IT security professionals are scrambling to learn how the latest change in federal regulations governing electronic legal documents affects their jobs.
The rule change clarified what constitutes electronic evidence and required all parties to be able to quickly and consistently produce this evidence during trials.
Most legal and IT experts said that the new requirements will have a ripple effect on IT departments across the country, many of which would be hard pressed to find specific e-mails or instant message logs on a tight court deadline.
"New federal rules could serve as an unanticipated wake-up call for many companies," said Jane Politz Brandt, attorney at Thompson & Knight. "These rules place tighter timeframes on the production of electronic information, but they also provide a rationale to look more closely at how corporate data is archived."
The federal rules governing e-discovery outline how electronic documents can be used as evidence. Though the courts have recognized electronic documents – such as e-mail – for over a decade now, procedural enforcement has been uneven, says John Patzakis, vice chairman and chief legal officer for Guidance Software.
"The way that e-discovery was addressed in the passed is that a lawsuit would be filed, the discovery phase would go forward, and there was always a question of whether or not electronic information would be sought," he says. "Would the other side press it? Would the judge require it? It was a crapshoot. So parties would sit back and wait and if it did become an issue then they would scramble and usually rely on outside consultants to address the issue on a fire drill basis."
The changes that went into effect on Dec. 1 make parties document all electronically stored information (ESI) they have available. The new rules say that all forms of electronic communication records are included, including instant messaging, which has not always been discoverable, depending on the judge.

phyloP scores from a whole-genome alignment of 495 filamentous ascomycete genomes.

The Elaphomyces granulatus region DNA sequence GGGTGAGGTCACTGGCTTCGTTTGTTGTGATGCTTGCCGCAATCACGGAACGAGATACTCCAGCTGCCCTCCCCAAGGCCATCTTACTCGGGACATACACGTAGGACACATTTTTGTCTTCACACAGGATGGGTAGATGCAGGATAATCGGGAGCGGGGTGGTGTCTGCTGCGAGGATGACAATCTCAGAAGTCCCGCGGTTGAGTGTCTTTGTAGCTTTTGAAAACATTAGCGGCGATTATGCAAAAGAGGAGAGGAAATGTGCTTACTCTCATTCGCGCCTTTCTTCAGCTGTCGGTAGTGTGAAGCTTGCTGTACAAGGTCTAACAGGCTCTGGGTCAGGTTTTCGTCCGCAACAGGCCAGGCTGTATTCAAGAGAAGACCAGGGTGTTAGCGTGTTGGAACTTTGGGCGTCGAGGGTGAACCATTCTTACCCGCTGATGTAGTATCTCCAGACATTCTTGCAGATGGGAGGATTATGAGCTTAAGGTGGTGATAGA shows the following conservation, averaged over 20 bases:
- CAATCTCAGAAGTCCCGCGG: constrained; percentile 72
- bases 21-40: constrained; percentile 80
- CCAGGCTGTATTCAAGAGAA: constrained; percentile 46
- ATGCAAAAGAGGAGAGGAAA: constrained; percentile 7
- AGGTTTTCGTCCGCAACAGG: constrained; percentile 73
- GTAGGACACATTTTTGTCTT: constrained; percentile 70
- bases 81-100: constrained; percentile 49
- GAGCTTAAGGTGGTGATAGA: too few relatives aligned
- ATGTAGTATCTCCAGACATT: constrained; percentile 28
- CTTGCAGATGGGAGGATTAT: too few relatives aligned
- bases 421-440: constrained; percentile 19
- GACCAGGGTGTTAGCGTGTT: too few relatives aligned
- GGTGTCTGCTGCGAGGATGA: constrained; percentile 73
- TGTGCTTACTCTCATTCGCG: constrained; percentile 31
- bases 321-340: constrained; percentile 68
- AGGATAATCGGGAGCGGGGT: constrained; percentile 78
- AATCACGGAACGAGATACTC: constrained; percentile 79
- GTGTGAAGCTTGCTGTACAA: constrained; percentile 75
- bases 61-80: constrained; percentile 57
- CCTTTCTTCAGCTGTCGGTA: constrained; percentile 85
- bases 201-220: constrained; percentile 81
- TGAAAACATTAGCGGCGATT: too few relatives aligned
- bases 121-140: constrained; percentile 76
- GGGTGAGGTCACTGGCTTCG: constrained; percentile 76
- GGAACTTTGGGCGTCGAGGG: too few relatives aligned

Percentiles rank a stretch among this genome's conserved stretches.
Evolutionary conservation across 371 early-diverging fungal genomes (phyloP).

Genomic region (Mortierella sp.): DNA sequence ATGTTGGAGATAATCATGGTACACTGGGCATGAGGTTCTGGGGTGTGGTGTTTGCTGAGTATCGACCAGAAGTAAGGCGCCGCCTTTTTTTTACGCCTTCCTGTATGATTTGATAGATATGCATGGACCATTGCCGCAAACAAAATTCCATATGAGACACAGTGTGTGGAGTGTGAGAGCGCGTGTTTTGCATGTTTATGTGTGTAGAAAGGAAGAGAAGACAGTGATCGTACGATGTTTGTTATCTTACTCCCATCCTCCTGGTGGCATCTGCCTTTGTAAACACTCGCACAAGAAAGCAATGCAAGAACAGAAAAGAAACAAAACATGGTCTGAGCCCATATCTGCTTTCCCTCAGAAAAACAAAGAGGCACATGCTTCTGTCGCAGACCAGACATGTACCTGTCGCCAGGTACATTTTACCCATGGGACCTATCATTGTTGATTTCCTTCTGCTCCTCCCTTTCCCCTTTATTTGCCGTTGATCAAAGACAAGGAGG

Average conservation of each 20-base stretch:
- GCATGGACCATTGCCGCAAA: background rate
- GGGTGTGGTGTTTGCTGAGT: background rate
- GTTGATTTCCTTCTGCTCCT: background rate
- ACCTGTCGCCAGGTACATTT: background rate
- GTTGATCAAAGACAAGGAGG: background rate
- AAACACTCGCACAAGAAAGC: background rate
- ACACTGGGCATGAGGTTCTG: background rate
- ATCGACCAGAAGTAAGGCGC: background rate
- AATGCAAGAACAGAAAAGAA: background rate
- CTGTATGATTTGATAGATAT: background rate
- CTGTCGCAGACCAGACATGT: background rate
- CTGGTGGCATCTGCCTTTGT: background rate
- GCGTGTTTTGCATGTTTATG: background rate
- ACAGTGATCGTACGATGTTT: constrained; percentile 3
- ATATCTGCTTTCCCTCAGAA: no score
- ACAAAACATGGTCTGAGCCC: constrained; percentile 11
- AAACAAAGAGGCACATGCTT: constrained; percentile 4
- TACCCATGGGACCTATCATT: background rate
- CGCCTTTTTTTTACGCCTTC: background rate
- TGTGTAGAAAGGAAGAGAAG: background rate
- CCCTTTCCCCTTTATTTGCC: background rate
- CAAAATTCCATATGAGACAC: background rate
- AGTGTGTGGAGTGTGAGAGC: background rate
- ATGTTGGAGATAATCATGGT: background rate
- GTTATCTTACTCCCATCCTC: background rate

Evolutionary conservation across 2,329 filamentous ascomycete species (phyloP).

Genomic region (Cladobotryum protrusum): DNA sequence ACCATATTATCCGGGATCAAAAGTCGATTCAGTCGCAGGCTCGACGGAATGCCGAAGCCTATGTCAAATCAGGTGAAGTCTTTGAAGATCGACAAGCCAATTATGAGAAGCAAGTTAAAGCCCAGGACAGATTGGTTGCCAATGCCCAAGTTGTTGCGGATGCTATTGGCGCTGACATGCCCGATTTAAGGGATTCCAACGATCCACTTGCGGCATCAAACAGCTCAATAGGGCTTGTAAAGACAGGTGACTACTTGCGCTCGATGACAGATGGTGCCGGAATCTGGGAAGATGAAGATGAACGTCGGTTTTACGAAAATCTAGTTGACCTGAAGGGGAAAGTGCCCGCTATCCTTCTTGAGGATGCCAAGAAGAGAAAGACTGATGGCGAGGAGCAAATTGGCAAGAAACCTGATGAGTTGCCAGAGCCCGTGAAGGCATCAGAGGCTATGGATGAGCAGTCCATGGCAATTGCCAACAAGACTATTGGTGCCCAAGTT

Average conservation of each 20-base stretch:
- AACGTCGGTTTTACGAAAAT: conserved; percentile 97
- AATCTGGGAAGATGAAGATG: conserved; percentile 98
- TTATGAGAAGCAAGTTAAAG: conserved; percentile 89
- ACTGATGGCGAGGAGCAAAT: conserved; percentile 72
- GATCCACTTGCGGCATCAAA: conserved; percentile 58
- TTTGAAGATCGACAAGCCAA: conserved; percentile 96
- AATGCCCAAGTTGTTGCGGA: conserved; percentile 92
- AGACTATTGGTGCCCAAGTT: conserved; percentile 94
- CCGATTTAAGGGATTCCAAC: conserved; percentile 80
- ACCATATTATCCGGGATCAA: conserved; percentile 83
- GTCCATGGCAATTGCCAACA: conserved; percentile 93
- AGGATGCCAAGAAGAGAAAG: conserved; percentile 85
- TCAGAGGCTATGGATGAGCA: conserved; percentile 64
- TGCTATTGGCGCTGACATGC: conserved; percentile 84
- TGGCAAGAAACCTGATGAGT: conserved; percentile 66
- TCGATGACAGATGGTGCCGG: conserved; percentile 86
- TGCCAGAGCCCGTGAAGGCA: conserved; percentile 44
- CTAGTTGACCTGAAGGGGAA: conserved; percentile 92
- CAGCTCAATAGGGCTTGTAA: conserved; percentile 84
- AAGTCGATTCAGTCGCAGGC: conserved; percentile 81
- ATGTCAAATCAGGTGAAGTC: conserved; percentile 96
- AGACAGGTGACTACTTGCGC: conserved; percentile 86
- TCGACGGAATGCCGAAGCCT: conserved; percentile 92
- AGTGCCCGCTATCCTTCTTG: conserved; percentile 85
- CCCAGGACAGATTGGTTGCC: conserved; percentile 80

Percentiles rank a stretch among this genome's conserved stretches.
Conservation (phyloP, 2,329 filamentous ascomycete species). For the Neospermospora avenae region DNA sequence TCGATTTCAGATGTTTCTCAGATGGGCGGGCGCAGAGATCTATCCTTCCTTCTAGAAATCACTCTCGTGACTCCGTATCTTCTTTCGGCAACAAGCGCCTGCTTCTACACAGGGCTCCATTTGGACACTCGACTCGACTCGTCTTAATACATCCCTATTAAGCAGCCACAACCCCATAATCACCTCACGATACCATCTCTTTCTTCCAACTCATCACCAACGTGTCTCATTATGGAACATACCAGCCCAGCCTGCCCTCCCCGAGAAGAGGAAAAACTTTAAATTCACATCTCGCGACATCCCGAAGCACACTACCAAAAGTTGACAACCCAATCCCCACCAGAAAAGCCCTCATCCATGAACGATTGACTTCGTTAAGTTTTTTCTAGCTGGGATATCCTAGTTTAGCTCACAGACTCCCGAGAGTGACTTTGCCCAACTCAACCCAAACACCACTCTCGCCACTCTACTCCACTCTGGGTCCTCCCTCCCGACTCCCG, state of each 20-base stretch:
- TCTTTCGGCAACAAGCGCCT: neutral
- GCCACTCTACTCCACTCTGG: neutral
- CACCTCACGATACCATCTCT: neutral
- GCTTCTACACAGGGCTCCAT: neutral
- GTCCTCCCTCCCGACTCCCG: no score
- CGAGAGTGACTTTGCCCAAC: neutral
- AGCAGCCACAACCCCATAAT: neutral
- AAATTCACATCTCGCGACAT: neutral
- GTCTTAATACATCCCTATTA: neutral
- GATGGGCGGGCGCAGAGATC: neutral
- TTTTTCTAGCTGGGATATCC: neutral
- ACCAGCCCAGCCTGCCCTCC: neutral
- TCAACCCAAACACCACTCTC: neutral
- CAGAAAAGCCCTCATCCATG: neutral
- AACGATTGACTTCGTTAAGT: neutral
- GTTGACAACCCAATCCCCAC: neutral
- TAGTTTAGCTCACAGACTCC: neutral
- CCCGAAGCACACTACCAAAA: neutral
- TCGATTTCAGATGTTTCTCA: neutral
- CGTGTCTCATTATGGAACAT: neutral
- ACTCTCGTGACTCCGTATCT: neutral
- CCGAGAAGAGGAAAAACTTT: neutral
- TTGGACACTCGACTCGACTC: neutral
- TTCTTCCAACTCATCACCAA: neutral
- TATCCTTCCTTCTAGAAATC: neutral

"Now parties, at the outset of the litigation, have to address the preservation of ESI, they have to execute litigation holds and collection and preservation efforts at the outset and be able to come into the first conference and identify where the relevant ESI is stored," said Patzakis. "What this means is that companies can't ignore this anymore and (they) have to put a process in place. In order to be able to understand where your data is, where your systems are and to be able to routinely and systematically execute preservation and override your routine deletion activities, you have to have a process. You can't be parachuting in consultants."
While it might not appear that security professionals should feel a significant impact from a legal issue, Patzakis said they may become important players in the e-discovery process.
"IT security professionals understand the whole concept of conducting investigations and collecting data and handling evidence as relates to the core forensics background that infosec has and that translates well to e-discovery," he said. "E-discovery is essentially a very broad based and streamlined forensics investigation. So IT security should play a critical role in the e-discovery process."
This can be a significant opportunity for IT security professionals looking for more visibility and clout, he said. But it also poses complications, says Mark Dye, vice president of business development for Vivisimo.
"From a security perspective, you have security betwixt and between two situations," he said. "You have to lock down that information, but on the other hand you have to make the information readily available so that it can be searched by the right people with the right permissions very quickly."
In response to several breaches as a result of stolen laptops, one organization implemented encryption technology to improve data security in the event of future mobile device losses, according to one example relayed by Dye. However, the problem is that the organization is embroiled in a lawsuit and is having a hard time accessing discoverable ESI on some systems because the data is locked down and former users of these systems can't remember or won't divulge passwords for the encryption keys.
"So he lamented to me, ‘I'm damned if I do, damned if I don't,'" Dye said. "I don't think there are any easy answers to this problem."
Whether good or bad for information security, it is clear the rule change will have a long-reaching ripple effect on organizations. Some say that those most likely to have eye-opening experiences are mid-sized organizations that may have little compliance experience.
"I think where this hits hardest is in the midrange companies, smaller companies that are busy running their businesses and just haven't had time to think about it and don't have the money to implement this," said Peter Shaw of Akonix.
In fact, because these rules affect even the least-regulated businesses, they may have more impact than past regulations.
Patzakis said: "This is something we see having a huge impact on organizations – much more so than the Sarbanes-Oxley (Act of 2002), even, because this is more focused on digital evidence."
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